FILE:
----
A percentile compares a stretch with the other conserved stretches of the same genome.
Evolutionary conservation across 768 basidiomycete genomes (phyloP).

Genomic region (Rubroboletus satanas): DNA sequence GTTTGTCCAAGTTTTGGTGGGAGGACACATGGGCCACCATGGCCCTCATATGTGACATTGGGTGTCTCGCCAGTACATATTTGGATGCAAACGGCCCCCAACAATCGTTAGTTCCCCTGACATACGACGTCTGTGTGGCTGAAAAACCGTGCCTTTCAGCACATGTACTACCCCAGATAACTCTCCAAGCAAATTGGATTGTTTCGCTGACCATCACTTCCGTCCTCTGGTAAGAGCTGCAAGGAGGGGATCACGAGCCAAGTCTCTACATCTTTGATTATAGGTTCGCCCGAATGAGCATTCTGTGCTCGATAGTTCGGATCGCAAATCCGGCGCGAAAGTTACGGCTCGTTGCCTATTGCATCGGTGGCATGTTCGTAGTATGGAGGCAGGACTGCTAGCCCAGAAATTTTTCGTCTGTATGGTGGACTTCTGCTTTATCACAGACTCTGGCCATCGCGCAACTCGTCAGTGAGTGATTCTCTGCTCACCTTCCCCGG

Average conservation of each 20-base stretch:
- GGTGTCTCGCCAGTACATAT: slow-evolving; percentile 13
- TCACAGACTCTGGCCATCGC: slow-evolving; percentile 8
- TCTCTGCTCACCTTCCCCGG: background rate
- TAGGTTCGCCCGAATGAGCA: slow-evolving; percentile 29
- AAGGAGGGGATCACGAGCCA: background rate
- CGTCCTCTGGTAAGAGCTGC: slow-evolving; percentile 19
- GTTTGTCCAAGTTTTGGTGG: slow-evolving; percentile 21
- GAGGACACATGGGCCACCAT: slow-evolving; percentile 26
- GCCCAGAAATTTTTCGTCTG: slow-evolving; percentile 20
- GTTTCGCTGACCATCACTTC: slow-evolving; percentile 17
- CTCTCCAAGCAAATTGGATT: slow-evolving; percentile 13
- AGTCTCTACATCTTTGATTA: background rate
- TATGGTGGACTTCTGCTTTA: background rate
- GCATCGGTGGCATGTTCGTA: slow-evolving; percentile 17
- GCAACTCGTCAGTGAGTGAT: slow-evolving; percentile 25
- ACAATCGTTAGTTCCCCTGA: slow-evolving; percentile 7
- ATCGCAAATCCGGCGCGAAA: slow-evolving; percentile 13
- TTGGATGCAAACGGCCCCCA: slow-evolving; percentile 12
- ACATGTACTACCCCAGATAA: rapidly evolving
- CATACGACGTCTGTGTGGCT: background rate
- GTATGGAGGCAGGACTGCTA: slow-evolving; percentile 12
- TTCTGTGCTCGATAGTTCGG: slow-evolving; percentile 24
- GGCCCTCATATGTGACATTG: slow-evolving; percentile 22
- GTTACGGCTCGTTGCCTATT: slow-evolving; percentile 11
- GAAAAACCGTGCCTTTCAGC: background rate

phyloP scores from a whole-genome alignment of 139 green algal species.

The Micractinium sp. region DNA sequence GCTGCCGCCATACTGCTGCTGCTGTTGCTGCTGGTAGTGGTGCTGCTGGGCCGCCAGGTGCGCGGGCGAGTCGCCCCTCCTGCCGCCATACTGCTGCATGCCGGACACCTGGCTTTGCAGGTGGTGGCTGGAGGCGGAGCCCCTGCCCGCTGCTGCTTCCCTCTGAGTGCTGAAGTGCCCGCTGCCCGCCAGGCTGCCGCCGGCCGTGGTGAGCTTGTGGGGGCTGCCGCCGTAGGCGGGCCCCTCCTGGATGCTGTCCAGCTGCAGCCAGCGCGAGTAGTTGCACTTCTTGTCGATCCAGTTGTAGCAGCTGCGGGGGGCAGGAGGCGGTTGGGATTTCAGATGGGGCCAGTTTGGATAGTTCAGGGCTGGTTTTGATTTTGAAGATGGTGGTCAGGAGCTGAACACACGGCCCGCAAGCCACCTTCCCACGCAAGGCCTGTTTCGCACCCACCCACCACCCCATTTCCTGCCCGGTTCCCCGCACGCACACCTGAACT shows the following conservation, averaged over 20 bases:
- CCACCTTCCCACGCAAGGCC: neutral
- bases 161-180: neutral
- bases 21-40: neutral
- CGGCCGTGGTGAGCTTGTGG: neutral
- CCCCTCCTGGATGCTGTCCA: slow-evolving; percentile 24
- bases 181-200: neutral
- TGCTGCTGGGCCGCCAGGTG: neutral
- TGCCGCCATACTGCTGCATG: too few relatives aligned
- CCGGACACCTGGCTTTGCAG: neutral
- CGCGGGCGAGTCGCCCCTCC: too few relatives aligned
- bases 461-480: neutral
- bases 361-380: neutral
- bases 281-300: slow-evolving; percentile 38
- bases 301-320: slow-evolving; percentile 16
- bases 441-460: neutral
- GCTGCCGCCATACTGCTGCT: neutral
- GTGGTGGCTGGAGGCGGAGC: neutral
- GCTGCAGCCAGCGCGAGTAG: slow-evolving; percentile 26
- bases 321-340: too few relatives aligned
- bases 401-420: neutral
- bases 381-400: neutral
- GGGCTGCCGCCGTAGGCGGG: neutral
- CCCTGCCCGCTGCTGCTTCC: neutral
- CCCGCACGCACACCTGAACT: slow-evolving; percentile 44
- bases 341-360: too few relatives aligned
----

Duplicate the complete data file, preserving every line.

A percentile compares a stretch with the other conserved stretches of the same genome.
Evolutionary conservation across 768 basidiomycete genomes (phyloP).

Genomic region (Rubroboletus satanas): DNA sequence GTTTGTCCAAGTTTTGGTGGGAGGACACATGGGCCACCATGGCCCTCATATGTGACATTGGGTGTCTCGCCAGTACATATTTGGATGCAAACGGCCCCCAACAATCGTTAGTTCCCCTGACATACGACGTCTGTGTGGCTGAAAAACCGTGCCTTTCAGCACATGTACTACCCCAGATAACTCTCCAAGCAAATTGGATTGTTTCGCTGACCATCACTTCCGTCCTCTGGTAAGAGCTGCAAGGAGGGGATCACGAGCCAAGTCTCTACATCTTTGATTATAGGTTCGCCCGAATGAGCATTCTGTGCTCGATAGTTCGGATCGCAAATCCGGCGCGAAAGTTACGGCTCGTTGCCTATTGCATCGGTGGCATGTTCGTAGTATGGAGGCAGGACTGCTAGCCCAGAAATTTTTCGTCTGTATGGTGGACTTCTGCTTTATCACAGACTCTGGCCATCGCGCAACTCGTCAGTGAGTGATTCTCTGCTCACCTTCCCCGG

Average conservation of each 20-base stretch:
- GGTGTCTCGCCAGTACATAT: slow-evolving; percentile 13
- TCACAGACTCTGGCCATCGC: slow-evolving; percentile 8
- TCTCTGCTCACCTTCCCCGG: background rate
- TAGGTTCGCCCGAATGAGCA: slow-evolving; percentile 29
- AAGGAGGGGATCACGAGCCA: background rate
- CGTCCTCTGGTAAGAGCTGC: slow-evolving; percentile 19
- GTTTGTCCAAGTTTTGGTGG: slow-evolving; percentile 21
- GAGGACACATGGGCCACCAT: slow-evolving; percentile 26
- GCCCAGAAATTTTTCGTCTG: slow-evolving; percentile 20
- GTTTCGCTGACCATCACTTC: slow-evolving; percentile 17
- CTCTCCAAGCAAATTGGATT: slow-evolving; percentile 13
- AGTCTCTACATCTTTGATTA: background rate
- TATGGTGGACTTCTGCTTTA: background rate
- GCATCGGTGGCATGTTCGTA: slow-evolving; percentile 17
- GCAACTCGTCAGTGAGTGAT: slow-evolving; percentile 25
- ACAATCGTTAGTTCCCCTGA: slow-evolving; percentile 7
- ATCGCAAATCCGGCGCGAAA: slow-evolving; percentile 13
- TTGGATGCAAACGGCCCCCA: slow-evolving; percentile 12
- ACATGTACTACCCCAGATAA: rapidly evolving
- CATACGACGTCTGTGTGGCT: background rate
- GTATGGAGGCAGGACTGCTA: slow-evolving; percentile 12
- TTCTGTGCTCGATAGTTCGG: slow-evolving; percentile 24
- GGCCCTCATATGTGACATTG: slow-evolving; percentile 22
- GTTACGGCTCGTTGCCTATT: slow-evolving; percentile 11
- GAAAAACCGTGCCTTTCAGC: background rate

phyloP scores from a whole-genome alignment of 139 green algal species.

The Micractinium sp. region DNA sequence GCTGCCGCCATACTGCTGCTGCTGTTGCTGCTGGTAGTGGTGCTGCTGGGCCGCCAGGTGCGCGGGCGAGTCGCCCCTCCTGCCGCCATACTGCTGCATGCCGGACACCTGGCTTTGCAGGTGGTGGCTGGAGGCGGAGCCCCTGCCCGCTGCTGCTTCCCTCTGAGTGCTGAAGTGCCCGCTGCCCGCCAGGCTGCCGCCGGCCGTGGTGAGCTTGTGGGGGCTGCCGCCGTAGGCGGGCCCCTCCTGGATGCTGTCCAGCTGCAGCCAGCGCGAGTAGTTGCACTTCTTGTCGATCCAGTTGTAGCAGCTGCGGGGGGCAGGAGGCGGTTGGGATTTCAGATGGGGCCAGTTTGGATAGTTCAGGGCTGGTTTTGATTTTGAAGATGGTGGTCAGGAGCTGAACACACGGCCCGCAAGCCACCTTCCCACGCAAGGCCTGTTTCGCACCCACCCACCACCCCATTTCCTGCCCGGTTCCCCGCACGCACACCTGAACT shows the following conservation, averaged over 20 bases:
- CCACCTTCCCACGCAAGGCC: neutral
- bases 161-180: neutral
- bases 21-40: neutral
- CGGCCGTGGTGAGCTTGTGG: neutral
- CCCCTCCTGGATGCTGTCCA: slow-evolving; percentile 24
- bases 181-200: neutral
- TGCTGCTGGGCCGCCAGGTG: neutral
- TGCCGCCATACTGCTGCATG: too few relatives aligned
- CCGGACACCTGGCTTTGCAG: neutral
- CGCGGGCGAGTCGCCCCTCC: too few relatives aligned
- bases 461-480: neutral
- bases 361-380: neutral
- bases 281-300: slow-evolving; percentile 38
- bases 301-320: slow-evolving; percentile 16
- bases 441-460: neutral
- GCTGCCGCCATACTGCTGCT: neutral
- GTGGTGGCTGGAGGCGGAGC: neutral
- GCTGCAGCCAGCGCGAGTAG: slow-evolving; percentile 26
- bases 321-340: too few relatives aligned
- bases 401-420: neutral
- bases 381-400: neutral
- GGGCTGCCGCCGTAGGCGGG: neutral
- CCCTGCCCGCTGCTGCTTCC: neutral
- CCCGCACGCACACCTGAACT: slow-evolving; percentile 44
- bases 341-360: too few relatives aligned